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Don’t Let Uncertainty Get You Down

A Letter from Executive Director Diana Spencer

Dear Friends,

One thing that is certain in this uncertain world: No one is immune from the COVID situation today. Some people are vigilant in protecting themselves and others. Some people do not see a severe threat. Either way, our country is at a pivotal point in history where every decision we make matters more than ever. It is life and death.

Well over 100,000 small businesses have permanently closed; nearly 4,000,000 people have lost jobs permanently; in the nonprofit sector, organizations are overrun by their clients’ needs or without any clients at all. People who have run out of unemployment benefits and grace periods have vanished, dispersed into shelters, perhaps, or family garages or to locations far away.

Philanthropic giving in the United States tops $400 billion. Federal dollars for social services is $8 trillion. And still, uncertainty reigns. How will we recover from such a brutal experience?

In this issue of the News, we cover a management tool called scenario planning, as practiced by a leading consulting firm, The Alford Group. As CEO Brenda Asare explains, scenario planning helps leaders formulate responses to potential changes, and it is a crucial tool these days. But to be positive, any tool, any leadership, must rest on a set of principles that won’t be violated in the midst of uncertainty. At the Fund, we subscribe to six principles, and we often advise future leaders to answer the question, “Where is your North Star?” Otherwise, a planning tool, absent any firm purpose or value, could well misdirect an organization—let it get swept along by situational concerns.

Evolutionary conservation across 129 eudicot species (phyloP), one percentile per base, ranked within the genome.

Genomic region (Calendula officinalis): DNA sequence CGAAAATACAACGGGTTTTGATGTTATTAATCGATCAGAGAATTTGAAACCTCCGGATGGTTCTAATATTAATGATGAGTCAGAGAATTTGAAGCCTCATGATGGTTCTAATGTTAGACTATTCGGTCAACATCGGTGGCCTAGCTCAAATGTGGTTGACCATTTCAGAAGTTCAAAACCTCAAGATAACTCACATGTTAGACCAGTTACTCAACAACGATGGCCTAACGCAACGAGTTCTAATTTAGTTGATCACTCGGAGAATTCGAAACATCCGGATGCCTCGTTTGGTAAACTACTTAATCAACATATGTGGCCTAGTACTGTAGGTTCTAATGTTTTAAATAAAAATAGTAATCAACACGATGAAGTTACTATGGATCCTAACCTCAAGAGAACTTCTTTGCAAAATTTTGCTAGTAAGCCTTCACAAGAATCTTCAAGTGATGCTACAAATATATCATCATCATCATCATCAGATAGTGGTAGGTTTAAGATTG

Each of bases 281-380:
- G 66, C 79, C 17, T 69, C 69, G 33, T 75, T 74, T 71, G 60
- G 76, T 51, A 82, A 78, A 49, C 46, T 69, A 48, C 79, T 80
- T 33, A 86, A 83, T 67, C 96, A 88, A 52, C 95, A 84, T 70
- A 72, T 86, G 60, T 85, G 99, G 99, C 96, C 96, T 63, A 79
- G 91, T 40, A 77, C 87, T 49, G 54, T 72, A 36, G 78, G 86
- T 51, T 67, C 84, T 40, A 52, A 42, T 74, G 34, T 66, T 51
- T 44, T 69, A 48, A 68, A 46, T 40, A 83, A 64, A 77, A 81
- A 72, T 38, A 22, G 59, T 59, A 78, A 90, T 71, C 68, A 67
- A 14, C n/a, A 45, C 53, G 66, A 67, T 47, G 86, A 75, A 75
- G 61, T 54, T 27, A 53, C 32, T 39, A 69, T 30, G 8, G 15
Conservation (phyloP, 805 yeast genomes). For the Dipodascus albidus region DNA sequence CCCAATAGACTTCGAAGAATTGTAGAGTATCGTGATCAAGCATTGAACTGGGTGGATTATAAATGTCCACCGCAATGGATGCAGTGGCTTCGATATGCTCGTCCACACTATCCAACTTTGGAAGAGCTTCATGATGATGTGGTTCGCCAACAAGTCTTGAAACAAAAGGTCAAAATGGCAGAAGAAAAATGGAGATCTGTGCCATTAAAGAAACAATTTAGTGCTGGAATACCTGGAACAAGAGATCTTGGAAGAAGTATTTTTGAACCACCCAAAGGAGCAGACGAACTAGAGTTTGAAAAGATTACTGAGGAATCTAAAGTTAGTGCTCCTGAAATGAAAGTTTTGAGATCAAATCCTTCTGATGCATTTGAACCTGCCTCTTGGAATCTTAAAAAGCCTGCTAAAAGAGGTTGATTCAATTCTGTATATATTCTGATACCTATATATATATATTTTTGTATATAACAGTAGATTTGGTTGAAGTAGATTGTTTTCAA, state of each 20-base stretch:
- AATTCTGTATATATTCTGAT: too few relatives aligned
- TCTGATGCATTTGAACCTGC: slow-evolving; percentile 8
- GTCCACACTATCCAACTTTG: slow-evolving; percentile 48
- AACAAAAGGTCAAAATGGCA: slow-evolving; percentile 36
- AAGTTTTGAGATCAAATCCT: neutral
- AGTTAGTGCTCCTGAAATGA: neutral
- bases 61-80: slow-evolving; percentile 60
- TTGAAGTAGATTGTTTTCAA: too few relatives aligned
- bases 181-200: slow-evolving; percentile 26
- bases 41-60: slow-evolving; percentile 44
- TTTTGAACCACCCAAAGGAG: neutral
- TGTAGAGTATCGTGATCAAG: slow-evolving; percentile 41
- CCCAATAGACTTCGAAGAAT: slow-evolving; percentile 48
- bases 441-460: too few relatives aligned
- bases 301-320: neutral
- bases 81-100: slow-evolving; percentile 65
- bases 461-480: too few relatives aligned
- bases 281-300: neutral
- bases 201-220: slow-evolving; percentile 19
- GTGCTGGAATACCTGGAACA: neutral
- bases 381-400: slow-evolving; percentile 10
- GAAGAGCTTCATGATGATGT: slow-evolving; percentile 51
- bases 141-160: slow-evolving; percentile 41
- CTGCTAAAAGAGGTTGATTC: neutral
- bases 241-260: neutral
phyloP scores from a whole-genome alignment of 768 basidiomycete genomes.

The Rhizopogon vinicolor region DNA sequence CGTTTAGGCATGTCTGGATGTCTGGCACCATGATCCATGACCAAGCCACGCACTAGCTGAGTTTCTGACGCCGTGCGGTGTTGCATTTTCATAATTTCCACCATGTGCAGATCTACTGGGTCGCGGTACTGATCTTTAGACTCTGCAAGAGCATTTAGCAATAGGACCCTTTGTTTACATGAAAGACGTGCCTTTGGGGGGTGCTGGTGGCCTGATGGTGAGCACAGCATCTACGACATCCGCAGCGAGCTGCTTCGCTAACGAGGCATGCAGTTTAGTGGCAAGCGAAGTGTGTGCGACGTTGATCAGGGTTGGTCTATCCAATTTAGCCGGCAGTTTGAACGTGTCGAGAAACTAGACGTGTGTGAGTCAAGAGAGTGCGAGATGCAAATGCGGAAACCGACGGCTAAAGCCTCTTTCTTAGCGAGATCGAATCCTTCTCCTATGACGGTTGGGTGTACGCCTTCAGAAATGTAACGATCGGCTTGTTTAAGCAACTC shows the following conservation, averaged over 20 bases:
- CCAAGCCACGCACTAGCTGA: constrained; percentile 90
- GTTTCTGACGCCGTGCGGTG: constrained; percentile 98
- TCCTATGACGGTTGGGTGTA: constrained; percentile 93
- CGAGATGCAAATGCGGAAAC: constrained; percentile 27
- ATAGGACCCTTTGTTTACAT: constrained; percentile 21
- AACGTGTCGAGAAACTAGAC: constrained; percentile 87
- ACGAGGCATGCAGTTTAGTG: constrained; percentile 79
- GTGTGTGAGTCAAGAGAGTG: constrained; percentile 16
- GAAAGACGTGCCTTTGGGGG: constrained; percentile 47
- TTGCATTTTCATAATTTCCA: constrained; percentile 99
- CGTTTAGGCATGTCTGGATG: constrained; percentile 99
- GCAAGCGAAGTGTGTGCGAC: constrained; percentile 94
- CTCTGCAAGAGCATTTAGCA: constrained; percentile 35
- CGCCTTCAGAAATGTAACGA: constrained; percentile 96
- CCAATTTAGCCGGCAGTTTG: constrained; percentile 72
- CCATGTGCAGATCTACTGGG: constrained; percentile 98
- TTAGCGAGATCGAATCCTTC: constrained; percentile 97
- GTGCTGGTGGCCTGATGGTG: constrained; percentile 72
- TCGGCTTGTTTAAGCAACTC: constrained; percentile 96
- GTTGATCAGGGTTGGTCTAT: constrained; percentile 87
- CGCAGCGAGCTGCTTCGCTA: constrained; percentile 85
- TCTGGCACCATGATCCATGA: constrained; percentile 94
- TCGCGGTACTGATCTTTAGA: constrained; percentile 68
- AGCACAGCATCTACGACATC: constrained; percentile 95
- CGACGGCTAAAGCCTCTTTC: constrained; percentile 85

This brings me to the annual McGowan Symposium on Business Leadership & Ethics, the cornerstone event of our McGowan Fellows Program, a scholarship program that offers 10 MBA students from top-tier institutions full tuition, plus a multi-channel experience in leadership training. The fall symposium convenes experts to discuss challenges leaders face as they try to lead with ethical, principle-based decision-making in our uncertain world. Like every other event of our time, ours was virtual, underscoring the uncertainty we all face today. Our timely topics this year: “Social Influence in Cyberspace” and “Doing Well by Doing Good.”

Can principled leadership training help society today? We believe passionately in this training and in the leaders we’ve helped develop. A couple of examples: Nicole Chin Bell (Booth, University of Chicago, 2016), who leads projects for the Boston Consulting Group, which uses the lens of total societal impact in its work for clients and Nikki Tyler (Kellogg, Northwestern University, 2013), who serves on the U.S. Agency for International Development’s COVID task force. This year’s class includes an emergency physician who hopes to use her MBA to improve healthcare and an executive VP of a nonprofit who has interned at Nike, an interesting intersection. In the next year, they’ll articulate their own social identities, their values, their strengths, and their weaknesses as leaders. Ideally, they’ll emerge with the ability and motivation to make decisions after assessing the implications for people, the community, environment, and the company.

We recognize that, in this light, decision-making becomes more complex, not less. It’s also true that uncertainty could cloud these assessments, but as leaders of the Business Roundtable announced last year in their “Statement on the Purpose of a Corporation,” companies should serve not only their shareholders, but also deliver value to their customers, invest in employees, deal fairly with suppliers, and support the communities in which they operate. Uncertainty is a complicating factor, but not an excuse to forgo this thinking.

These are tough times. They call for innovative thought and the ability to pivot. But they also call for our leaders—those who are newly minted and those with decades in hand—to hold on to purpose and principle, to “live their North Star.” I’m impressed by the leadership I see in some businesses and many organizations, and I am encouraged that philanthropy, businesses, and educational institutions will work more closely together, addressing the needs and investing in sustainable solutions for our communities.

How will we recover from this brutal experience? Through principled leadership.